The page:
March 23rd - Bibi Hanum & Siyob Bazaar
All the major sites are pretty much in walking distance. The next destination was Bibi Hanum, a colossal mosque that was built by Timur in the late 12th to 13th century. It was built in a mere 5 years, and as a result of the rush job and size of the mosque, it supposedly started to shed bricks and tiles a year after its completion, and ended up not being used.
Like the Registan, people will come up to you and offer to take you up the minaret. I declined, given that the minaret climb in Registan was plenty steep for my thighs to still feel wobbly.
Again, like the Registan, I found the architecture and sheer size quite amazing and impressive, but not much else. The only thing, was that because the inside of the mosque has not gone under any renovation (except for minimal structural reinforcements to prevent it from collapsing altogether) it shows the condition of what these monuments looked like before their rehabilitation. While the inside of the mosque doesn’t have much to offer in terms of things to look at other than pigeons that flying in and out of the dome, it gives you a better sense of how old the thing actually is.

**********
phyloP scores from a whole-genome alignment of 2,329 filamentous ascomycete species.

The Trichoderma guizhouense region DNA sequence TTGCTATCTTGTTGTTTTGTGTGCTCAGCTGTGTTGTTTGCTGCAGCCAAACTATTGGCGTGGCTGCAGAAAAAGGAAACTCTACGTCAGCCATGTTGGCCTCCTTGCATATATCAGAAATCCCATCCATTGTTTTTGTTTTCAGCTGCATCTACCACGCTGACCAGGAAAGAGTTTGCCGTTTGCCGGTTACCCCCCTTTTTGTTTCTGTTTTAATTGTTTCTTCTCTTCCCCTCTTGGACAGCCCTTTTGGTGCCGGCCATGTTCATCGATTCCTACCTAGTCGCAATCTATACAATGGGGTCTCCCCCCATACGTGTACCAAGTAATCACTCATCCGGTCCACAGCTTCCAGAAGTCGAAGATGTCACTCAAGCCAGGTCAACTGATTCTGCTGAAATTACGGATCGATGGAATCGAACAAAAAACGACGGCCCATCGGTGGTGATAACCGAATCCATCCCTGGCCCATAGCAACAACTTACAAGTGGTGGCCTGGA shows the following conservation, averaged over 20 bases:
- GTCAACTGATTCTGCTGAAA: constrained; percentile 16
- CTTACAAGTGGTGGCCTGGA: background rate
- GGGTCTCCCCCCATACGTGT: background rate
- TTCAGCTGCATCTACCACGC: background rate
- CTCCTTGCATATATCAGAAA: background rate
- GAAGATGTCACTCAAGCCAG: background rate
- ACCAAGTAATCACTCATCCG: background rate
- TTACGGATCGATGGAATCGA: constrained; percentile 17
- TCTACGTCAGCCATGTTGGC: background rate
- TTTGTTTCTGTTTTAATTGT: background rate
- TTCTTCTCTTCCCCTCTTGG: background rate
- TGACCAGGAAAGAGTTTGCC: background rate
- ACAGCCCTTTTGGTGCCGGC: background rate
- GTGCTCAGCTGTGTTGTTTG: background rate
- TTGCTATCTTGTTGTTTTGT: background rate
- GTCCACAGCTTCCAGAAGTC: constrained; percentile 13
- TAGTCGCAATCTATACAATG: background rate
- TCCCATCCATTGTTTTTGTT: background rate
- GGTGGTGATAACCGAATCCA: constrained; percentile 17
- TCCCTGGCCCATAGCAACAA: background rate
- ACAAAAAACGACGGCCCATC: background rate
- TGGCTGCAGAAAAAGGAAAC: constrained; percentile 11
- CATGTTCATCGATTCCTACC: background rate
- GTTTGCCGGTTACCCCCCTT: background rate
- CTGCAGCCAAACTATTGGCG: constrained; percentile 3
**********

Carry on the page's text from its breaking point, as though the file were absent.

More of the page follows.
Right next door to the Bibi Hanum is the Siyob Bazaar, a bazaar not for tourists but local populations. This was much more livelier and interesting! The bazaar sells fresh food to clothes. I love stopping by the snack stands to eat the local finger foods. I found it interesting that the market was very clean, and was well organized compared to the bazaars of Afghanistan, which are muddy and full of garbage. Vendors stocked their items for sale (everything from tomatoes, almonds, to hats) in neat pyramids and rows. Whenever anything was sold, they would make sure to replenish the stocks so that the neat pyramid was maintained.